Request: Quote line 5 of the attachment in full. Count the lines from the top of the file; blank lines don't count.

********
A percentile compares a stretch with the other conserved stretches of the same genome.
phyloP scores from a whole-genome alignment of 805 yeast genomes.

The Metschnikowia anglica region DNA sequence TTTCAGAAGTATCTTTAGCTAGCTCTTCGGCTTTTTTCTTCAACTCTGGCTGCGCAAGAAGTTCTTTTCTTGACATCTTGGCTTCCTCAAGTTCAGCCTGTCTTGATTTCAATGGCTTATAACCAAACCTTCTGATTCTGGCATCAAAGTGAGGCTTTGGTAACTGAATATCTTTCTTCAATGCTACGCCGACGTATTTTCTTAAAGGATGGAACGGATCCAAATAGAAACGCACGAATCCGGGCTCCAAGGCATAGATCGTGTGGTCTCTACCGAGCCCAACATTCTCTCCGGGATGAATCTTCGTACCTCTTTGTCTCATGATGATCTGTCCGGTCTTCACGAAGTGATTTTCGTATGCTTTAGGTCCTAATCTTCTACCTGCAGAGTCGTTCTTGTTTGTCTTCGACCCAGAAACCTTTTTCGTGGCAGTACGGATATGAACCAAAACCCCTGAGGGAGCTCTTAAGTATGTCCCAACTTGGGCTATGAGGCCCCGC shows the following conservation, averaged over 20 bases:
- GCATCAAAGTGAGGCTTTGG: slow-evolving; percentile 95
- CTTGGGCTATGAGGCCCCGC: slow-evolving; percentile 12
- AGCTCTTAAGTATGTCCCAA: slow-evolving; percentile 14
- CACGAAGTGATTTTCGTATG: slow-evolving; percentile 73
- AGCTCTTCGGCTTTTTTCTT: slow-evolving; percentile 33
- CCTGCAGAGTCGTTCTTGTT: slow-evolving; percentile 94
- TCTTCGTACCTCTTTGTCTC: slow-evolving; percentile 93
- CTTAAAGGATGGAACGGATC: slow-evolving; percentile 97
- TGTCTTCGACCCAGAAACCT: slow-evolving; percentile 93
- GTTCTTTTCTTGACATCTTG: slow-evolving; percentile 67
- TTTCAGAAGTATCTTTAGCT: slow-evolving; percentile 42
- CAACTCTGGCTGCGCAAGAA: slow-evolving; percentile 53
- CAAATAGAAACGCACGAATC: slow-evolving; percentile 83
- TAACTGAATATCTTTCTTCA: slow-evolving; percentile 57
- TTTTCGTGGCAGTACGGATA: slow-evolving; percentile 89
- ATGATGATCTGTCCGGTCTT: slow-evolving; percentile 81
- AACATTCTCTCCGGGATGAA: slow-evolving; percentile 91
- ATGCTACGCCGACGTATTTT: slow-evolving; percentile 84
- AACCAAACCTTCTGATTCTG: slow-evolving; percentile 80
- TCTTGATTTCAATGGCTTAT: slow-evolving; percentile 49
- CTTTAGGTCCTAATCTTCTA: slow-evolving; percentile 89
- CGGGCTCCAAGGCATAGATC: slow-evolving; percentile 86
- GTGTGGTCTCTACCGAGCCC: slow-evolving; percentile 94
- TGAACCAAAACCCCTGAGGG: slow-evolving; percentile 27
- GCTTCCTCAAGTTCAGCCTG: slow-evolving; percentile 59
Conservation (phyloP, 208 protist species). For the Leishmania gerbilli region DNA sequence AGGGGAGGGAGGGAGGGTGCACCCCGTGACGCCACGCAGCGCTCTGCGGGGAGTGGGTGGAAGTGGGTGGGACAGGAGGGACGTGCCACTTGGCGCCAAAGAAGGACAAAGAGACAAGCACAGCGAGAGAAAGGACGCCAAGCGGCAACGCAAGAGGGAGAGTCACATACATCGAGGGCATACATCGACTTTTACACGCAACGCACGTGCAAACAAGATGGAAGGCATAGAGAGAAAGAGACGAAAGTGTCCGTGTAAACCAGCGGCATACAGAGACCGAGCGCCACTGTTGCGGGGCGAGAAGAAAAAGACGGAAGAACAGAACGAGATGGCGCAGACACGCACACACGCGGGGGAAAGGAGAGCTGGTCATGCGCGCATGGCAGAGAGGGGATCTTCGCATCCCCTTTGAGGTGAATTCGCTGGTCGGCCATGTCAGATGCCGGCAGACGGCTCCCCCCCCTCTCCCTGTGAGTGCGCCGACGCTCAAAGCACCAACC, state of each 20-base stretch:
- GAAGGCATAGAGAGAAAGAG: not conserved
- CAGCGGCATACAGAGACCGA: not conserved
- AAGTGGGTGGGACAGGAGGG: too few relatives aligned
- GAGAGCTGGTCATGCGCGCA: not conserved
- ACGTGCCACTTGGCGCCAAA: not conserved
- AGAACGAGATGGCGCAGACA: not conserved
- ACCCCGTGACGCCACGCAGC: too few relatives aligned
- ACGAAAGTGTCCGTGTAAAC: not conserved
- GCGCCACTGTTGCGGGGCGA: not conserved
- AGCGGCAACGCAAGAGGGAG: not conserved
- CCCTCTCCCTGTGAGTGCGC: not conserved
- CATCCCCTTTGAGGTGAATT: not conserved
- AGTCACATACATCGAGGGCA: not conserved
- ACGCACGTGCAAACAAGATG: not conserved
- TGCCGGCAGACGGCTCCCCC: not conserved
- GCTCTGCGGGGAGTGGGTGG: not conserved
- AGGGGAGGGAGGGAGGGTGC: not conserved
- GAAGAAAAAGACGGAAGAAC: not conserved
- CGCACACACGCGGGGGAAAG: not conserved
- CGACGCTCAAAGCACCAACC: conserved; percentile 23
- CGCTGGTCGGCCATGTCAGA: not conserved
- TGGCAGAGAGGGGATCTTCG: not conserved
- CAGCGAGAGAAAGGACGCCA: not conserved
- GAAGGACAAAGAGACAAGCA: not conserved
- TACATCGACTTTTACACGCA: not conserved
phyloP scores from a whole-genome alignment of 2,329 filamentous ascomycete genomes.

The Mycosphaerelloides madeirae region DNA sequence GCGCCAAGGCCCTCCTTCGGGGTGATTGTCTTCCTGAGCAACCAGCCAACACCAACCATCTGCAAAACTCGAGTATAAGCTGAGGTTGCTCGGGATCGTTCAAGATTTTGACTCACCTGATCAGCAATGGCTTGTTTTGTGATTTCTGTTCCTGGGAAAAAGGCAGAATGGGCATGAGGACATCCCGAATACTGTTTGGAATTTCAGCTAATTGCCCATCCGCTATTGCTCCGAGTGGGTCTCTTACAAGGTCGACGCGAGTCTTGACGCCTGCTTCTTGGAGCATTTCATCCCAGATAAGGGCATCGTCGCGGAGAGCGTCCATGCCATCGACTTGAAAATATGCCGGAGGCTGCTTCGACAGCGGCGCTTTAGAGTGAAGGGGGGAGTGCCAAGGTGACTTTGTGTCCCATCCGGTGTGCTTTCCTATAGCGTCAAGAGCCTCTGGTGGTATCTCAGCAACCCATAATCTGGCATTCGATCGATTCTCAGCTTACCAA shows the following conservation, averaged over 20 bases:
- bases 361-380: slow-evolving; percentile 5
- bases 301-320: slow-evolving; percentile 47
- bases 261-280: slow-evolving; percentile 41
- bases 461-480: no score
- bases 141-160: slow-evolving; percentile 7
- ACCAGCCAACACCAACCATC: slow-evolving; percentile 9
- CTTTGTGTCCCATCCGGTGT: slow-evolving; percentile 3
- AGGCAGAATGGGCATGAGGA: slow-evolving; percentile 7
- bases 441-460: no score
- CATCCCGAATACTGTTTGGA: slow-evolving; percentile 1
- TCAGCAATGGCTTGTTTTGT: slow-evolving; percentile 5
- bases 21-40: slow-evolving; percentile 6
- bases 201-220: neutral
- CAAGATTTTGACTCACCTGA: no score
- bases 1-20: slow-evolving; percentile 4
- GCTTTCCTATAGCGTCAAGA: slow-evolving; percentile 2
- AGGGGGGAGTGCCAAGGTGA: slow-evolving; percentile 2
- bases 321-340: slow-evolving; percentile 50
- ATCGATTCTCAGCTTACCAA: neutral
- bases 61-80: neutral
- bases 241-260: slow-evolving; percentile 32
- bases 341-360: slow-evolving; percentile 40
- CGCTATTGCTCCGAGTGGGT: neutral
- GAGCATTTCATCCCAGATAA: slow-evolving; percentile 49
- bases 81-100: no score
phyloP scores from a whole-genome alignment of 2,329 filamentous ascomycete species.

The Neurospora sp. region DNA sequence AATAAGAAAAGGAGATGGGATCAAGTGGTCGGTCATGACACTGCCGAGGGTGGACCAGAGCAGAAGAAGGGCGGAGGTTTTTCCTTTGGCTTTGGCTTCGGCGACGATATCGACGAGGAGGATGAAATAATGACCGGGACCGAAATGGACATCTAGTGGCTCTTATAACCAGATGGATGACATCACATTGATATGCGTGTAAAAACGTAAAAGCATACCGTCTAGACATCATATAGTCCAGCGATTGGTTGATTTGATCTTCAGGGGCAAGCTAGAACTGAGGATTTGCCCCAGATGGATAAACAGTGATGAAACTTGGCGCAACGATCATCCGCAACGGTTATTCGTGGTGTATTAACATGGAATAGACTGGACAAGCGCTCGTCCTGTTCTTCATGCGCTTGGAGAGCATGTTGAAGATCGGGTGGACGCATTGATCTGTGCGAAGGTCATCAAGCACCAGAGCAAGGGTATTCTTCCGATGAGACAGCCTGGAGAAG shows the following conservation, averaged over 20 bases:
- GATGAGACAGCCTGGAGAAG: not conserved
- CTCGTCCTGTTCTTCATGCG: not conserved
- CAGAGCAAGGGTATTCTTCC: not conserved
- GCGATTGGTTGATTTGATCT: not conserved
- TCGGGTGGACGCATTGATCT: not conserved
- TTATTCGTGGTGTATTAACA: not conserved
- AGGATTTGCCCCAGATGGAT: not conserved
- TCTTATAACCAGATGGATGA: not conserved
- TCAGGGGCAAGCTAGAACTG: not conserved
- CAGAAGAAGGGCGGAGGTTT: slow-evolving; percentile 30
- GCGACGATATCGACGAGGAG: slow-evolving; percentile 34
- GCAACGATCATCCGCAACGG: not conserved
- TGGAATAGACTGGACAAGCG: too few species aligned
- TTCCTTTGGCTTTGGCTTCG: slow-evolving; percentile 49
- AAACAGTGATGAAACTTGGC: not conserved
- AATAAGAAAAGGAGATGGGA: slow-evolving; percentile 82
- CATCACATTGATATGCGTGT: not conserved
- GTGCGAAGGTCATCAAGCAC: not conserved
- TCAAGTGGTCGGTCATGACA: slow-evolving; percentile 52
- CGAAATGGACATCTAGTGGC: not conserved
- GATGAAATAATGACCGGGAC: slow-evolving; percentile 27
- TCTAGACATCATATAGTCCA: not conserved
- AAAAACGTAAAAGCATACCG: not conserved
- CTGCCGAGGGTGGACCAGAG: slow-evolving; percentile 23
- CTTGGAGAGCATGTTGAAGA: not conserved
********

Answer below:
- CTTGGGCTATGAGGCCCCGC: slow-evolving; percentile 12